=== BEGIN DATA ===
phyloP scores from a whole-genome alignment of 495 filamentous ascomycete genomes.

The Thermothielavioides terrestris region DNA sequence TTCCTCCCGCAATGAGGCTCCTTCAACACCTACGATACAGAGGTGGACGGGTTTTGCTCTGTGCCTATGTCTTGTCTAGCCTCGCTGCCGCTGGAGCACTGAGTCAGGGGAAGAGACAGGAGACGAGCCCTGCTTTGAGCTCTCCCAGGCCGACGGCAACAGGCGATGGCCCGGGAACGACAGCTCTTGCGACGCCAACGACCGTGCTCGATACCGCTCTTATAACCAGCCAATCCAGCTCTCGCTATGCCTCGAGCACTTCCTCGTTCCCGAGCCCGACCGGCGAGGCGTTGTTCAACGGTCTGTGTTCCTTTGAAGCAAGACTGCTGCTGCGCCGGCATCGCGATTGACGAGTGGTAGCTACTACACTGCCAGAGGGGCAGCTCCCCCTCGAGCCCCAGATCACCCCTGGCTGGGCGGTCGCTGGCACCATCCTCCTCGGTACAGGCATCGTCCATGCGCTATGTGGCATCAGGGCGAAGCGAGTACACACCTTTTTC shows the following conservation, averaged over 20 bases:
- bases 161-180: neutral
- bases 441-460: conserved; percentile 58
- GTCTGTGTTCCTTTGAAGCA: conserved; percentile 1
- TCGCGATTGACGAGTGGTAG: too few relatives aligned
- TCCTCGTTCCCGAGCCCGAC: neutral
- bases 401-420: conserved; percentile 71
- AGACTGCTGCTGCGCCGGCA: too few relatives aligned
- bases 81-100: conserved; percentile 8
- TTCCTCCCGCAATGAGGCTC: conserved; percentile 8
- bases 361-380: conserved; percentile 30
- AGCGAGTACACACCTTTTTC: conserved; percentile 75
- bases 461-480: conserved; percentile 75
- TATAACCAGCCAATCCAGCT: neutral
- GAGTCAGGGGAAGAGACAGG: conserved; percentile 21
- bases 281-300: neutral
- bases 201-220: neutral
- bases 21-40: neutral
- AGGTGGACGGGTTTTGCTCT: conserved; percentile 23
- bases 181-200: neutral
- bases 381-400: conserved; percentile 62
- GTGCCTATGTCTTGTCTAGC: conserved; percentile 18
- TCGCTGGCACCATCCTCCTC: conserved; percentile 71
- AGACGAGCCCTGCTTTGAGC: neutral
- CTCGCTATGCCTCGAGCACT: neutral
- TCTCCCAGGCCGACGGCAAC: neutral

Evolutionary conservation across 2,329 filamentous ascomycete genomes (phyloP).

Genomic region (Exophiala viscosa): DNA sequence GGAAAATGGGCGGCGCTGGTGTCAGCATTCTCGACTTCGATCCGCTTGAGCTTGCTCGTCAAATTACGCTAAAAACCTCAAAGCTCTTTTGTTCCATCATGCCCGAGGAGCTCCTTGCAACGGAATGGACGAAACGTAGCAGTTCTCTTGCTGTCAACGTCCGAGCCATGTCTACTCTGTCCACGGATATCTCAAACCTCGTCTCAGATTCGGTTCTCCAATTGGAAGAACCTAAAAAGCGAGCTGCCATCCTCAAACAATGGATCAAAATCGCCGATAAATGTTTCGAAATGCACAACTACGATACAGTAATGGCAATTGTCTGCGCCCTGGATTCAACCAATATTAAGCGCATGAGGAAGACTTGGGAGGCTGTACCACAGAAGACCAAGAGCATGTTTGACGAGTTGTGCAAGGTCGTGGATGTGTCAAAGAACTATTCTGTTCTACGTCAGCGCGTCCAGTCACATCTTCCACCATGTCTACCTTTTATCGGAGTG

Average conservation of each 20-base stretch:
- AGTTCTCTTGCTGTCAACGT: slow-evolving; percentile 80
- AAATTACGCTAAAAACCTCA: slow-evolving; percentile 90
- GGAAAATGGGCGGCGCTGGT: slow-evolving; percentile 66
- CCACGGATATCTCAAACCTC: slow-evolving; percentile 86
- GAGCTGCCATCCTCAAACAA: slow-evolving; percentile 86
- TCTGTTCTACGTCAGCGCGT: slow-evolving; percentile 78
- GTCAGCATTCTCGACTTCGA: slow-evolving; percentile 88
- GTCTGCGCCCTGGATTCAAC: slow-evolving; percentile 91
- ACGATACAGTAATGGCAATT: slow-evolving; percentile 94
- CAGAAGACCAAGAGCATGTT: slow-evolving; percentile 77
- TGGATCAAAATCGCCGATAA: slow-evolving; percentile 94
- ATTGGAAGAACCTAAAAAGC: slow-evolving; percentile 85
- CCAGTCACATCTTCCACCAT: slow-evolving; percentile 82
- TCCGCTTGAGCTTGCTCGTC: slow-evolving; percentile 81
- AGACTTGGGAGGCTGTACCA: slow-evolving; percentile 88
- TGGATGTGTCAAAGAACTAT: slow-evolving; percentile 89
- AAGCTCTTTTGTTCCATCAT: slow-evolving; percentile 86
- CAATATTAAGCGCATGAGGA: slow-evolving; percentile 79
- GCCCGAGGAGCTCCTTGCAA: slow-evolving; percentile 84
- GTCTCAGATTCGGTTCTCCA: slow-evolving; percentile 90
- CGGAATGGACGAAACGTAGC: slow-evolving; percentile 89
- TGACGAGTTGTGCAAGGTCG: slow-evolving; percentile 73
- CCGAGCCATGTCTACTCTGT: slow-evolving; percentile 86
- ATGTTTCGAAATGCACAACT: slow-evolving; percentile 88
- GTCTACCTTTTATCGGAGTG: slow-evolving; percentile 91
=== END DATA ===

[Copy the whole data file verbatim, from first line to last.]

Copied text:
phyloP scores from a whole-genome alignment of 495 filamentous ascomycete genomes.

The Thermothielavioides terrestris region DNA sequence TTCCTCCCGCAATGAGGCTCCTTCAACACCTACGATACAGAGGTGGACGGGTTTTGCTCTGTGCCTATGTCTTGTCTAGCCTCGCTGCCGCTGGAGCACTGAGTCAGGGGAAGAGACAGGAGACGAGCCCTGCTTTGAGCTCTCCCAGGCCGACGGCAACAGGCGATGGCCCGGGAACGACAGCTCTTGCGACGCCAACGACCGTGCTCGATACCGCTCTTATAACCAGCCAATCCAGCTCTCGCTATGCCTCGAGCACTTCCTCGTTCCCGAGCCCGACCGGCGAGGCGTTGTTCAACGGTCTGTGTTCCTTTGAAGCAAGACTGCTGCTGCGCCGGCATCGCGATTGACGAGTGGTAGCTACTACACTGCCAGAGGGGCAGCTCCCCCTCGAGCCCCAGATCACCCCTGGCTGGGCGGTCGCTGGCACCATCCTCCTCGGTACAGGCATCGTCCATGCGCTATGTGGCATCAGGGCGAAGCGAGTACACACCTTTTTC shows the following conservation, averaged over 20 bases:
- bases 161-180: neutral
- bases 441-460: conserved; percentile 58
- GTCTGTGTTCCTTTGAAGCA: conserved; percentile 1
- TCGCGATTGACGAGTGGTAG: too few relatives aligned
- TCCTCGTTCCCGAGCCCGAC: neutral
- bases 401-420: conserved; percentile 71
- AGACTGCTGCTGCGCCGGCA: too few relatives aligned
- bases 81-100: conserved; percentile 8
- TTCCTCCCGCAATGAGGCTC: conserved; percentile 8
- bases 361-380: conserved; percentile 30
- AGCGAGTACACACCTTTTTC: conserved; percentile 75
- bases 461-480: conserved; percentile 75
- TATAACCAGCCAATCCAGCT: neutral
- GAGTCAGGGGAAGAGACAGG: conserved; percentile 21
- bases 281-300: neutral
- bases 201-220: neutral
- bases 21-40: neutral
- AGGTGGACGGGTTTTGCTCT: conserved; percentile 23
- bases 181-200: neutral
- bases 381-400: conserved; percentile 62
- GTGCCTATGTCTTGTCTAGC: conserved; percentile 18
- TCGCTGGCACCATCCTCCTC: conserved; percentile 71
- AGACGAGCCCTGCTTTGAGC: neutral
- CTCGCTATGCCTCGAGCACT: neutral
- TCTCCCAGGCCGACGGCAAC: neutral

Evolutionary conservation across 2,329 filamentous ascomycete genomes (phyloP).

Genomic region (Exophiala viscosa): DNA sequence GGAAAATGGGCGGCGCTGGTGTCAGCATTCTCGACTTCGATCCGCTTGAGCTTGCTCGTCAAATTACGCTAAAAACCTCAAAGCTCTTTTGTTCCATCATGCCCGAGGAGCTCCTTGCAACGGAATGGACGAAACGTAGCAGTTCTCTTGCTGTCAACGTCCGAGCCATGTCTACTCTGTCCACGGATATCTCAAACCTCGTCTCAGATTCGGTTCTCCAATTGGAAGAACCTAAAAAGCGAGCTGCCATCCTCAAACAATGGATCAAAATCGCCGATAAATGTTTCGAAATGCACAACTACGATACAGTAATGGCAATTGTCTGCGCCCTGGATTCAACCAATATTAAGCGCATGAGGAAGACTTGGGAGGCTGTACCACAGAAGACCAAGAGCATGTTTGACGAGTTGTGCAAGGTCGTGGATGTGTCAAAGAACTATTCTGTTCTACGTCAGCGCGTCCAGTCACATCTTCCACCATGTCTACCTTTTATCGGAGTG

Average conservation of each 20-base stretch:
- AGTTCTCTTGCTGTCAACGT: slow-evolving; percentile 80
- AAATTACGCTAAAAACCTCA: slow-evolving; percentile 90
- GGAAAATGGGCGGCGCTGGT: slow-evolving; percentile 66
- CCACGGATATCTCAAACCTC: slow-evolving; percentile 86
- GAGCTGCCATCCTCAAACAA: slow-evolving; percentile 86
- TCTGTTCTACGTCAGCGCGT: slow-evolving; percentile 78
- GTCAGCATTCTCGACTTCGA: slow-evolving; percentile 88
- GTCTGCGCCCTGGATTCAAC: slow-evolving; percentile 91
- ACGATACAGTAATGGCAATT: slow-evolving; percentile 94
- CAGAAGACCAAGAGCATGTT: slow-evolving; percentile 77
- TGGATCAAAATCGCCGATAA: slow-evolving; percentile 94
- ATTGGAAGAACCTAAAAAGC: slow-evolving; percentile 85
- CCAGTCACATCTTCCACCAT: slow-evolving; percentile 82
- TCCGCTTGAGCTTGCTCGTC: slow-evolving; percentile 81
- AGACTTGGGAGGCTGTACCA: slow-evolving; percentile 88
- TGGATGTGTCAAAGAACTAT: slow-evolving; percentile 89
- AAGCTCTTTTGTTCCATCAT: slow-evolving; percentile 86
- CAATATTAAGCGCATGAGGA: slow-evolving; percentile 79
- GCCCGAGGAGCTCCTTGCAA: slow-evolving; percentile 84
- GTCTCAGATTCGGTTCTCCA: slow-evolving; percentile 90
- CGGAATGGACGAAACGTAGC: slow-evolving; percentile 89
- TGACGAGTTGTGCAAGGTCG: slow-evolving; percentile 73
- CCGAGCCATGTCTACTCTGT: slow-evolving; percentile 86
- ATGTTTCGAAATGCACAACT: slow-evolving; percentile 88
- GTCTACCTTTTATCGGAGTG: slow-evolving; percentile 91